Snack on sushi with Ray Nayler as we discuss how his time living outside the U.S. helped him become a better science fiction writer, why he feels the greatest effect of having written <em>The Mountain in the Sea</em> was a culinary one, the reason we agree our favorite part of writing is rewriting, the sad results of his accidental Facebook experiment, whether his mammoth memory behavior is based on scientific facts or is purely speculative, why we'll likely never be able to truly resurrect extinct species, how changes in culture can affect evolution, the train trip where he received career advice from a stranger he didn't realize was Neil Gaiman, why we aren't totally in control of our writing destinies, how he's haunted by the ghost of an alternate version of himself, plus much more.
Nibble garlic naan with Jo Miles as we discuss how what began as a short story blossomed into a trilogy, the way to juggle multiple points of view and keep them balanced, the science fictional precursors which helped them create their sentient ship, how to properly pace the arc of a burgeoning romance, the importance of making sure a redemption arc feels earned, the way their mandate for writing optimistic science fiction came to be, the differing ways we were each affected by the pandemic, how the Taos Toolbox workshop teaches writers to break down the beats of their stories (and why that terrifies me), plus much more.
Munch MVP sandwiches with MVPs Gary K. Wolfe and Jonathan Strahan as we discuss why <em>The Coode Street Podcast</em> is "the <em>Cheers</em> of podcasts," the foolish statement made during their first episode which meant there had to be more, the identity of the guest who was most resistant to appearing on their show, the reason the podcast made Paul Cornell want to run, the different interviewing techniques necessary when having conversations with the voluble vs. the reticent, the white whales whom they could never snare, how to make sure we're speaking to more than just our own generations, their advice for anyone who wants to launch a podcast of their own, the way to avoid getting canned responses out of guests, how their conversational methods have changed over 13 years, whether critiquing books or rejecting stories has ever affected relationships with a guest, and much more.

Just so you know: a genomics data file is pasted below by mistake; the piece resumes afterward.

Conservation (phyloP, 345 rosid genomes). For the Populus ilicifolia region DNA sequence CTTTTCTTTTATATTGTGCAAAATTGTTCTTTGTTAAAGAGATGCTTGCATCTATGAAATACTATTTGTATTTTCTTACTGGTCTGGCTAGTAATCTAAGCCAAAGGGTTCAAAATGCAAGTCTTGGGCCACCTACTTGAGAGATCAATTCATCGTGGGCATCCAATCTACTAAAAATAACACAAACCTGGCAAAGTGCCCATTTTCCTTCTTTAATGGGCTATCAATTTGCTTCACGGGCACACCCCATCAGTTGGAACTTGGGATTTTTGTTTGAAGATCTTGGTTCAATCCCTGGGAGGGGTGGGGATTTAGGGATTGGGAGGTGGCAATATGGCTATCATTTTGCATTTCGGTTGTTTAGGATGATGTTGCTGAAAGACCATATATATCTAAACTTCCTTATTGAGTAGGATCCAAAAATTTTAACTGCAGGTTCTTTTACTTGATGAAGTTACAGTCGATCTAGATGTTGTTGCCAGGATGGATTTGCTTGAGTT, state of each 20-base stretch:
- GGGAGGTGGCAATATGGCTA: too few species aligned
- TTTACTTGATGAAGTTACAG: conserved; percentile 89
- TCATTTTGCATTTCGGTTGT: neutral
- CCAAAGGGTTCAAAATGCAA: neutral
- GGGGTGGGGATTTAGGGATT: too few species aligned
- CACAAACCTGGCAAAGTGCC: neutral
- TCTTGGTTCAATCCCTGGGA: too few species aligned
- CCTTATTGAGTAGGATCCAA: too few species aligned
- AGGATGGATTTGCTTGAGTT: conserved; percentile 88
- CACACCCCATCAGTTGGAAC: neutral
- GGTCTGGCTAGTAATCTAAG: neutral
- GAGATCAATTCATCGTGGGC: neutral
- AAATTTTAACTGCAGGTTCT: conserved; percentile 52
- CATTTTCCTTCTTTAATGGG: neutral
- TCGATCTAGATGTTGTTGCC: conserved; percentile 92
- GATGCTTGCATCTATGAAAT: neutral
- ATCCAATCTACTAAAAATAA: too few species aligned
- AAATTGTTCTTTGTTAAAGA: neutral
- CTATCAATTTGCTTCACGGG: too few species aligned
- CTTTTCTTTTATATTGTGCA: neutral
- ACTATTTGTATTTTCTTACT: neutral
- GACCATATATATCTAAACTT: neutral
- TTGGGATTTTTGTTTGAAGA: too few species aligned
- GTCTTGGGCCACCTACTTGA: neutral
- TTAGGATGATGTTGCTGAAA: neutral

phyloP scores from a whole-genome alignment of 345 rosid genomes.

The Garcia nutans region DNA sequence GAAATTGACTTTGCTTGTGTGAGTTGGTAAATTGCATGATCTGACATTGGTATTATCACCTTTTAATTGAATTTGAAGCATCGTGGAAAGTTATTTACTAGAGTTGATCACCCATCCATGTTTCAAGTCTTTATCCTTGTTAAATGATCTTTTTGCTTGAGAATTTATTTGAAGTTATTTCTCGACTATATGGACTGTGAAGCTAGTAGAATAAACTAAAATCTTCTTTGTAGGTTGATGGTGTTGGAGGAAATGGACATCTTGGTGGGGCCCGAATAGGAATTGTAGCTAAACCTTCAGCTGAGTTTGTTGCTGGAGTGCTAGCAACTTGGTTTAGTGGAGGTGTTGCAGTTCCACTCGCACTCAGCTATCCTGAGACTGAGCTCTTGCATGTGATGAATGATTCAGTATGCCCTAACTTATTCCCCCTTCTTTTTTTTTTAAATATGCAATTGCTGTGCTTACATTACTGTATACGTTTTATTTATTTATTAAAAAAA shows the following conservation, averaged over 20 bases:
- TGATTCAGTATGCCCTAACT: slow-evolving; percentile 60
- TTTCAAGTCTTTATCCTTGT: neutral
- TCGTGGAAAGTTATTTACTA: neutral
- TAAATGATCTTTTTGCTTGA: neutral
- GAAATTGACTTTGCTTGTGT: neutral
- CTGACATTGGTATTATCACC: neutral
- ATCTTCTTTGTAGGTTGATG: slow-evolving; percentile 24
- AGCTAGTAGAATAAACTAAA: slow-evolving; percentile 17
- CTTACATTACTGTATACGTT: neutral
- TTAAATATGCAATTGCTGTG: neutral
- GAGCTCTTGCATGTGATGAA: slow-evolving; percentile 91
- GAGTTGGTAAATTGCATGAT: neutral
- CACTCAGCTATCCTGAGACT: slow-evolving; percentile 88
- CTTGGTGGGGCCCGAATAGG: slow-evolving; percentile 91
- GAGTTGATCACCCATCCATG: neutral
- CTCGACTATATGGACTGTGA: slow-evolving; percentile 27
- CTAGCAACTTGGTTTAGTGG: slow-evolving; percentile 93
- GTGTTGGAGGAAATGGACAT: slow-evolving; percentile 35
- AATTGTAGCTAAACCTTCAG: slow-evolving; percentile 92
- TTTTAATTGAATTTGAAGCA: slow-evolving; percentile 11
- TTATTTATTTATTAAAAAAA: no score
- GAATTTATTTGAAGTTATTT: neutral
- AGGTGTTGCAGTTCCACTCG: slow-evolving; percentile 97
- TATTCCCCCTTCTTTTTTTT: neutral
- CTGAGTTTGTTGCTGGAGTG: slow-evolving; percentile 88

Join Izzy Wasserstein for Kansas City BBQ as we discuss the way Sarah Pinsker sparked her lightbulb moment, why it's important for her to learn your chosen D&D character, which <em>Star Trek: The Next Generation</em> characters caused her to take her first stab at writing, the change she'd make in her life if she were independently wealthy, why we both miss those paper rejection slips from publishing's pre-electronic days, the disconnect between the way we feel about certain stories of ours and how readers respond, the most important gift she was given by the Clarion writing workshop, our perverse love for second-person present-tense stories, how surprised she was when she sold a story to <em>Analog</em>, and much more.
Join Pat Murphy for lunch at "the single best restaurant in the world" in Episode 215 of Eating the Fantastic as we discuss the part of Robert A. Heinlein's famed rules of writing with which she disagrees, why she felt the need to attend the Clarion writing workshop even after having made several sales to major pro markets, the occasional difficulties in decoding what an editor is truly trying to tell you, the importance of never giving up your day jobs, why she can't read Dylan Thomas when she's working on a novel, the differences between the infighting we've seen in the science fiction vs. literary fields, what we perceive as our personal writing flaws, a Clarion critiquing mystery I've been attempting to solve since 1979, the science fiction connection which launched her career at the Exploratorium, and much more.
Feast on crab fried rice with Nina Kiriki Hoffman as we discuss the way a ghost story which left her wanting more led to her taking her writing more seriously, her early reactions to reading Robert A. Heinlein and Ursula K. Le Guin, how the Clarion workshop convinced her she could have a career as a writer, the way she wanted to grow up to be a combination of Ray Bradbury and Zenna Henderson, what she learned about characterization from Samuel R. Delany while at Clarion, the major difference she saw between the horror and science fiction communities during the early days of the Internet, how my perception of the arc her career was affected not by what she wrote but by what she sold, the lesson Ellen Datlow taught her which she passes on to her students, and much more.